Claimant identified the health questionnaire that he completed and the consent form that he executed (Exhibit 3). During the process of his meeting with Campbell, claimant testified that he met Dr. Hostler, who asked him a couple of questions about his use of an inhaler and then told him that he was cleared to participate in the study. Claimant was directed to the family history page of the health questionnaire and stated that during the screening process no questions were asked by Campbell or Dr. Hostler that related to his family health history. He testified that during this meeting, Crohn's disease was not discussed and he had at that time never heard of it. Claimant testified that his entire time with Dr. Hostler lasted only about five minutes (TT: 29-33).
Claimant testified that his next visit was four days later on April 14, 2015 when he started his participation in the study and performed some tests. On May 11, 2015, following claimant's completion of additional testing, he was given a CorTemp capsule to take home and ingest that evening. He testified that he was told to take the capsule at 10:00 p.m., drink plenty of water and return to SUNY Buffalo the following day to complete his testing. Claimant testified that shortly after taking the capsule that evening, he began to experience abdominal pain. He testified that he began sending text messages to Campbell to keep her informed and he identified Exhibit 32 as the series of texts between them beginning on May 11, 2015. He also identified Exhibit 19 as reflecting the observations recorded by Campbell during his participation in the study. Claimant testified that Campbell was the only person who he was involved with during his participation in the study (TT: 35-41).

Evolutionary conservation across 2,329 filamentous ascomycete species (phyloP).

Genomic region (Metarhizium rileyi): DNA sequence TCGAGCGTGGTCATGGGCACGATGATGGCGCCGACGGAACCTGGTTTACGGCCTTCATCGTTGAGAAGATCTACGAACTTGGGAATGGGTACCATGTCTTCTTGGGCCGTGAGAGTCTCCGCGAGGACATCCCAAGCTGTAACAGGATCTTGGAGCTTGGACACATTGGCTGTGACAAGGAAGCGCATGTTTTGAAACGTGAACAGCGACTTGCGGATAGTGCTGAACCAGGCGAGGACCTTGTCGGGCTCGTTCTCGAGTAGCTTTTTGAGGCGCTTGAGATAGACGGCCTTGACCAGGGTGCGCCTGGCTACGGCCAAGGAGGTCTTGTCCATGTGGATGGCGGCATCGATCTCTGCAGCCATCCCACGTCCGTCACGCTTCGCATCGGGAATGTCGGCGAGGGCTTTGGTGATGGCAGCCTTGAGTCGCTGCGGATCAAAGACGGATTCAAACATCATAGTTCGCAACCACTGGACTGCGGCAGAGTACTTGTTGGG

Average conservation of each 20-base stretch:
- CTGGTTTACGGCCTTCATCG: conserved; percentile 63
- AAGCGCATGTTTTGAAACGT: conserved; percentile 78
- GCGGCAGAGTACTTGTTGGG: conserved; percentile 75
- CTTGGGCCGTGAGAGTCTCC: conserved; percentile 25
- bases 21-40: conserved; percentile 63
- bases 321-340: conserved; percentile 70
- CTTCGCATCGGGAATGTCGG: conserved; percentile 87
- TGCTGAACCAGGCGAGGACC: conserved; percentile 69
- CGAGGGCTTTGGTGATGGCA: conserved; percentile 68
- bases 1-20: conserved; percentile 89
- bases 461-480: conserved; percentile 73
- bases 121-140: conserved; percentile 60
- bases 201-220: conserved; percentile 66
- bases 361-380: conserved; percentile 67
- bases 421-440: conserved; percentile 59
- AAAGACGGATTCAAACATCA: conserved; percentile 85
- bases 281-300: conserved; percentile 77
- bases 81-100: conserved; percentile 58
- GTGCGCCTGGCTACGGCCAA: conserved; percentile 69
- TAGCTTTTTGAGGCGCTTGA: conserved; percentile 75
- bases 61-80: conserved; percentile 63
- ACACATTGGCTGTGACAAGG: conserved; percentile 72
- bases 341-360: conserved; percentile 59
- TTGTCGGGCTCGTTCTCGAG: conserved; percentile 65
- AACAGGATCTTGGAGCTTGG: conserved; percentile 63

Claimant completed the physical tests for the study on May 12, 2015 and later that evening began to experience a sharp pain in his lower abdomen. On May 13, 2015, Claimant testified that he went in to provide a blood sample and told Campbell what he was feeling. He stated that Campbell told him not to worry and that the pain would last no more than three days. In response, claimant told Campbell that he would like to speak to Dr. Hostler and get his advice but was told that he was not available. Claimant testified that he later saw Dr. Hostler in the hallway following a class and told him that he was experiencing a sharp stabbing pain in his lower abdomen that he associated with the CorTemp capsule. He testified that in response, Dr. Hostler chuckled and told him not to worry, that this pill has never stuck in anyone before, and recommended that he eat plenty of fiber and it will pass (TT: 41-43).
Claimant was next referred to the text message on May 13, 2015 (Exhibit 32), which indicated that he was to stop in to see Campbell between 8:00 and 10:00 a.m. to see if the pill was out. Claimant testified that Campbell placed a beeper against his body and if it registered a temperature, the pill was still in him. He stated that it was at this time that he withdrew from the study as Campbell had given him another CorTemp capsule that he was to swallow and he did not want to take another pill unless he knew with certainty that the first pill was out of his body. Campbell utilized the beeper device and then told him that the pill was out. Claimant testified that he began to experience the same abdominal pain with vomiting that evening. He testified that he sent a text to Campbell to advise her of his recurring complaints.